LGBTQ fundraiser drag show awes crowd

By Staff Writer Eric Sousa.

I can say with confidence that, up to this point in my life, I have never seen a drag queen dressed as Hillary Clinton accept dollar bills on a stage to a musical rendition of her campaign speech. After last Thursday, at the Annual UMass Dartmouth Drag Show, I can no longer claim that same innocence.

Having never been to a drag show before, I was unsure what to expect out of the occasion. All I knew was everybody who had gone last year was ecstatic about attending again. So, ever-willing to try new things, I attended. I am supremely happy I did. After all, it was a benefit for the LGBT Youth Symposium. So with no idea of what to expect, I entered the auditorium.

The crowd’s energy was electric, unlike anything I had experienced at a UMass event thus far. It was packed. By the time the show started, there were people already content with standing in the back instead of hunting for the sparse free seats in the establishment. When the curtains opened, the clamoring crowd fell silent.

Complete Destruction sauntered to the stage in full drag, dressed as a wicked witch. Well-worded, with clipping tones and clearly well-accepted banter, they started the performances off with introductions.

Complete Destruction was not alone in their performance. Other talented drag queens shared the spotlight at this fundraiser, each bringing their own unique spin to the culture. Their detailed costumes were designed to unsettle and inspire. Each act went at its own pace, without feeling redundant or re-used.

Ninny Nothin did a routine as Dorothy from Wizard of Oz, albeit with dance moves Dorothy would have struggled to do. Pulp appeared on stage with devil horns and a beard full of rich, red glitter. “Paint it Black” was a featured song for a horror drag routine, slow and somber. Their diverse performances did not disappoint the crowd, seeming only to further pique their interest.

However, the most unique element of the show had to be the crowd’s willingness to shower the stage in donation dollars. They would either toss their money on their stage or approach the performers, handing dollar bills up to them as they continued their routines. People’s reactions to getting even a second of specific attention from these performers left them ecstatic and glowing as they ran back to their seats.

In a world of straight-laced performances and condescending attitudes towards non-binary attitudes, it was truly a breath of fresh air to see a troop of people casually obliterate the eggshells folks normally walk on. Hosted by UMass Alumni and drag-culture extraordinaire, Complete Destruction, the event kicked off with a bang.

Complete Destruction’s commentary was on point as well; after the Clinton Routine, she commented on our, “Tangerine Mussolini of a President,” critiquing our current political environment. Politics aside, they brought a sense of acceptance to the wilderness of self-exploration.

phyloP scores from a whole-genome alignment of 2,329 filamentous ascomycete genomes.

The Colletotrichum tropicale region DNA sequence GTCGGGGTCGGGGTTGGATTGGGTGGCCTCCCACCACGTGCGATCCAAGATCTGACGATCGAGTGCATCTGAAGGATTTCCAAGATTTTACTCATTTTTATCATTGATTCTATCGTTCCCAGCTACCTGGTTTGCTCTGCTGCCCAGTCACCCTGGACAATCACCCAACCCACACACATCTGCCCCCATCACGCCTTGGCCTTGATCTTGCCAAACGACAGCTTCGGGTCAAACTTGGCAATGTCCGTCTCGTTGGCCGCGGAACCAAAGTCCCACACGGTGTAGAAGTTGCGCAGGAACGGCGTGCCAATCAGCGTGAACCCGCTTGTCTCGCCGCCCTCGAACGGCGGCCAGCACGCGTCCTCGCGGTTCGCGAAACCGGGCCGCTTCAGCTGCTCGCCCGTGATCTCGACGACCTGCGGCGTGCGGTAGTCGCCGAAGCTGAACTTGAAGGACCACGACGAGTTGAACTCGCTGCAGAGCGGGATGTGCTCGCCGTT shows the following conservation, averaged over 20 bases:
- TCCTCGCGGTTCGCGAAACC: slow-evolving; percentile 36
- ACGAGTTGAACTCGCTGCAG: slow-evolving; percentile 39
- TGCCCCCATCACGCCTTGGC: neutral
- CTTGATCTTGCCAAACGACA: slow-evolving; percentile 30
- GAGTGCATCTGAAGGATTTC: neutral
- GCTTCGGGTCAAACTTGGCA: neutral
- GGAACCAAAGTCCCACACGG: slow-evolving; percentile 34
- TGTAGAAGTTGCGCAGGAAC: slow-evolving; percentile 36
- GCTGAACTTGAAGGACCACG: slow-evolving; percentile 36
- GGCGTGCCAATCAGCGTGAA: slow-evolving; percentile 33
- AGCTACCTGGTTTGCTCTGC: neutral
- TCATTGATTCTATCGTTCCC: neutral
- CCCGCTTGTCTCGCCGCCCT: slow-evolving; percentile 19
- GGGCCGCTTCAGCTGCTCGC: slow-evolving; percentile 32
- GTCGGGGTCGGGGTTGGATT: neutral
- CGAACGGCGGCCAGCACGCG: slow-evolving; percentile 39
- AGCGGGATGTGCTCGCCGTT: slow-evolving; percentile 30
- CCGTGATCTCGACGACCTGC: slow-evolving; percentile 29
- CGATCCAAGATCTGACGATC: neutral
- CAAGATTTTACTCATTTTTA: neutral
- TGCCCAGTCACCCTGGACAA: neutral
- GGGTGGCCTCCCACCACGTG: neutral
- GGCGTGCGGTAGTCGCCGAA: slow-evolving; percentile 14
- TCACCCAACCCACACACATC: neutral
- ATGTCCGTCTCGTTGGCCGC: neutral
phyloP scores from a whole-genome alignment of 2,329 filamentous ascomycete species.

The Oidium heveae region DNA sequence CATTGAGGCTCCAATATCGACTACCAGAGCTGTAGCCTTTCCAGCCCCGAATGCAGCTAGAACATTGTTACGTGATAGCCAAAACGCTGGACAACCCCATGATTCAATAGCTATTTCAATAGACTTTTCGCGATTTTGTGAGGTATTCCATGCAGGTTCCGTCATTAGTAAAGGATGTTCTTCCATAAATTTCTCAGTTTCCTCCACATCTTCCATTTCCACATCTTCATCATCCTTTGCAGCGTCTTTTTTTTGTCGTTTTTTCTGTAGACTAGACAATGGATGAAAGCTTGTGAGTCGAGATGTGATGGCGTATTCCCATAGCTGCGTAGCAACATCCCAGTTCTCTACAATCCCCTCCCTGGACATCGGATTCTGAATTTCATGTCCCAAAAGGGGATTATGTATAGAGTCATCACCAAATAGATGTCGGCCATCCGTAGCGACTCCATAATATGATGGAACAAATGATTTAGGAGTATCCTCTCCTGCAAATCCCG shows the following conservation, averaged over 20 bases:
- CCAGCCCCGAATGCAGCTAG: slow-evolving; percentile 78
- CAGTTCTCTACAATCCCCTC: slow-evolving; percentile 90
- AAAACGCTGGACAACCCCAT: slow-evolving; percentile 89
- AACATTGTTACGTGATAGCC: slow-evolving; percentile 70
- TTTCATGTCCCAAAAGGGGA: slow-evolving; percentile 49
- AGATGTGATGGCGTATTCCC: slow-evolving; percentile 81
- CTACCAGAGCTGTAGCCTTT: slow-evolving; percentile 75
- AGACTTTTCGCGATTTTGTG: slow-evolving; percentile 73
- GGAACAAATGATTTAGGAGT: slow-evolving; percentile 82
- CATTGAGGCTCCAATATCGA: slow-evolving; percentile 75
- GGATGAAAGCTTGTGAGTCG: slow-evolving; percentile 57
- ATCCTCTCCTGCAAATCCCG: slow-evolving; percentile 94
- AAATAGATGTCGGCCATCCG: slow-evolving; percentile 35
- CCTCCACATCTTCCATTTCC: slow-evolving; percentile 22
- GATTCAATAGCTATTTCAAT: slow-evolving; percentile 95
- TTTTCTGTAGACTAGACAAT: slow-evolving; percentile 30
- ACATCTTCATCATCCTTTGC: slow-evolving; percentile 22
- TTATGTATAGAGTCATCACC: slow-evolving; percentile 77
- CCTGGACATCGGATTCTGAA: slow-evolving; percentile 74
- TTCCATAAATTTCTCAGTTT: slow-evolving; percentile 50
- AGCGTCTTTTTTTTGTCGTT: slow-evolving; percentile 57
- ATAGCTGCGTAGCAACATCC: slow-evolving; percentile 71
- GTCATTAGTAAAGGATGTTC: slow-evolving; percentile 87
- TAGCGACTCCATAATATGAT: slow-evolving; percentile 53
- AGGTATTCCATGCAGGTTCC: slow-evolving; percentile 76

When a tech worker came out on stage to collect money, Destruction said, “Oh, why isn’t he cute… wait, I shouldn’t use assuming genders. Maybe he’s actually a thousand snakes in a skin suit. Wouldn’t that be embarrassing?”

These dry-comedy comments on such a foreign subject matter to the vanilla public were intensified by the fact that they were being said by a drag queen currently dressed as the Phantom of the Opera. However, the sentiments expressed throughout the show deserve to be revisited. Destruction fired gem after gem, such as, “Everyone is entitled to their own sexuality, they tried telling us that binary systems worked, and, well-,” quick gesture to a horror drag queen dressed as a seductive Beetlejuice- “Look how that turned out.”

The positive accepting energy and response to well-meaning shouts from the crowd, all helped the show move along at an enjoyable and memorable speed. The crowd was calling for encore when it came to an end; but if it was up to them I doubt the show would’ve ended before midnight.

Jamie Doyle, tech worker for the show and Dartmouth Sophomore, stated they were just as animated off stage as they were on stage. “Complete Destruction and the other performers were friendly, hilarious, and overall a great crowd to work with. They stayed hyped up the entire time backstage,” he said with a grin.

The Drag Show worked hard to take people’s sense of normalcy and rip it to shreds on the stage. There were multiple acts that caused the audience to respond with shock and awe, and often with dollar bills being thrown at the stage. Their on-stage dialogue was suggestive, sultry, and profoundly well-worded. It was risqué. It was artistic. It was profoundly unique. It was the perfect example of what can happen when we take people’s weirdness and make a culture of acceptance around it.

In a post-show interview, I caught a few rushed words with Complete Destruction before they were swept away by other fans. As an Alumni, they were happy to return to their stomping grounds. Pleasant, cordial, and ever in character, they stated their love for this. “It’s always a little terrifying to be on stage, but its worth it.” As I was leaving, I overheard her respond to a fan’s clamoring with a quick repose, “Thank you so much, I think inspiring a true moment of WTF is the best review we could ask for.”

Complete Destruction and the assorted insanity of a cast that followed most certainly gave UMass Dartmouth enough WTF moments to hold us over until next year.
As the illustrious Pulp said when somebody asked for some words of wisdom, “Live. Laugh… Lube.” If that doesn’t summarize the show succinctly, I’m not sure what could.
If this doesn’t sound like your cup of tea, I highly suggest coming next year to see how wrong you really are.



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